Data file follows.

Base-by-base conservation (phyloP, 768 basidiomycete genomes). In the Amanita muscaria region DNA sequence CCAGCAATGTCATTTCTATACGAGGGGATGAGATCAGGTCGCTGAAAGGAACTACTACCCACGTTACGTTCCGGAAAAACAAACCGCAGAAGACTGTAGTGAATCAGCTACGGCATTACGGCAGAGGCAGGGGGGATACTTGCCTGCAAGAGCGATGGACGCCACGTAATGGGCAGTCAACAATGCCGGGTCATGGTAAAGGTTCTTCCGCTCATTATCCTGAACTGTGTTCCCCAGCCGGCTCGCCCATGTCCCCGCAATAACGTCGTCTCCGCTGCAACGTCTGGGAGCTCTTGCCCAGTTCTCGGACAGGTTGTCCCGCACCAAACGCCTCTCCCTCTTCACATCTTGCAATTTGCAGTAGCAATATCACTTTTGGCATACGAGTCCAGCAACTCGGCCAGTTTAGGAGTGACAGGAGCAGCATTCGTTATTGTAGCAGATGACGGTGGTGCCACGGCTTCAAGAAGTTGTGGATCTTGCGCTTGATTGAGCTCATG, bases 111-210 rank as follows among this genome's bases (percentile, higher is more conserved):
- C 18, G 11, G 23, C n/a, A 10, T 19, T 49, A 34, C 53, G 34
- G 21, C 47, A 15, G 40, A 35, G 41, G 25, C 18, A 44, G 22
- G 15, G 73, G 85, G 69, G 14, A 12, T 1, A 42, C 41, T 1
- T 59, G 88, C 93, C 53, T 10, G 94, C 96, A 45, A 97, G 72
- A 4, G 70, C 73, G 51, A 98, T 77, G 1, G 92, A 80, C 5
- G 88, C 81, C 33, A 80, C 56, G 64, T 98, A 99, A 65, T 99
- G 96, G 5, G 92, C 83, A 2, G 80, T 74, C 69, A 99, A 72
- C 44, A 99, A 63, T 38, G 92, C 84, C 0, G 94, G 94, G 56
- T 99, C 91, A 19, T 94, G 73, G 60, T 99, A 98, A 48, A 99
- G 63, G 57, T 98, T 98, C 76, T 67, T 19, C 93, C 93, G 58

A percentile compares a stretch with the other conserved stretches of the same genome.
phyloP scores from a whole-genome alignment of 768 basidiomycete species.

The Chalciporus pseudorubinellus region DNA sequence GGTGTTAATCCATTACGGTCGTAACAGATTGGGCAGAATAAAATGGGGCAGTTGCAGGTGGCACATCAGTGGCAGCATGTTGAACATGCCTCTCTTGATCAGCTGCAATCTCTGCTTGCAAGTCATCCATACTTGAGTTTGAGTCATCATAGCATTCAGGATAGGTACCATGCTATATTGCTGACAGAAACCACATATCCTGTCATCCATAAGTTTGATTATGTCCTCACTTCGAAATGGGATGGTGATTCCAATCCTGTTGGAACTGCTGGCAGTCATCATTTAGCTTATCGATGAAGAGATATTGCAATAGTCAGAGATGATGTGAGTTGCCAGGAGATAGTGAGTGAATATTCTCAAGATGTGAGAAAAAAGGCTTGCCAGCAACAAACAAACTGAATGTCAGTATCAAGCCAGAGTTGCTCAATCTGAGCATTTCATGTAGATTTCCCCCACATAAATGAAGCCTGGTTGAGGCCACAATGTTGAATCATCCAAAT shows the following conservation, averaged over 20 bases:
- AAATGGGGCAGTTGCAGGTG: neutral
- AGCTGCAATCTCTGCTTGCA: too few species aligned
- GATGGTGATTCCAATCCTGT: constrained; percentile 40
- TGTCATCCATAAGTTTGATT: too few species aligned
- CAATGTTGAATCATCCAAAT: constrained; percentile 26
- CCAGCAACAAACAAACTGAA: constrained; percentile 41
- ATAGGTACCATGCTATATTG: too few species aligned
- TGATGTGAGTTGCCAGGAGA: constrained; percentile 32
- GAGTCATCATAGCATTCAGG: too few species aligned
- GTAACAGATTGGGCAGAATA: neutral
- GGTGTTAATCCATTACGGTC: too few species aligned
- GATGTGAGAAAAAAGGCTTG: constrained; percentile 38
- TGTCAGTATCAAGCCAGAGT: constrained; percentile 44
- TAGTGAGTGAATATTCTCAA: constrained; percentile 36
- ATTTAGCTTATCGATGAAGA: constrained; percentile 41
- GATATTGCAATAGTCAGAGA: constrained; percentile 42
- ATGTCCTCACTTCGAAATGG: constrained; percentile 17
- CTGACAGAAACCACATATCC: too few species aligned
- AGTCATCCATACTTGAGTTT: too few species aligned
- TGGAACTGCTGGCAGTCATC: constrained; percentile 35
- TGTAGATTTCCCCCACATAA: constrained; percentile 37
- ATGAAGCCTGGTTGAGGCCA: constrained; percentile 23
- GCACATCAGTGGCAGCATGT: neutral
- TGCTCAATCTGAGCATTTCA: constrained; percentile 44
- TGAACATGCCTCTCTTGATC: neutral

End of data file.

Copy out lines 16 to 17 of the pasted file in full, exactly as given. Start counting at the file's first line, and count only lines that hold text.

- AGCTGCAATCTCTGCTTGCA: too few species aligned
- GATGGTGATTCCAATCCTGT: constrained; percentile 40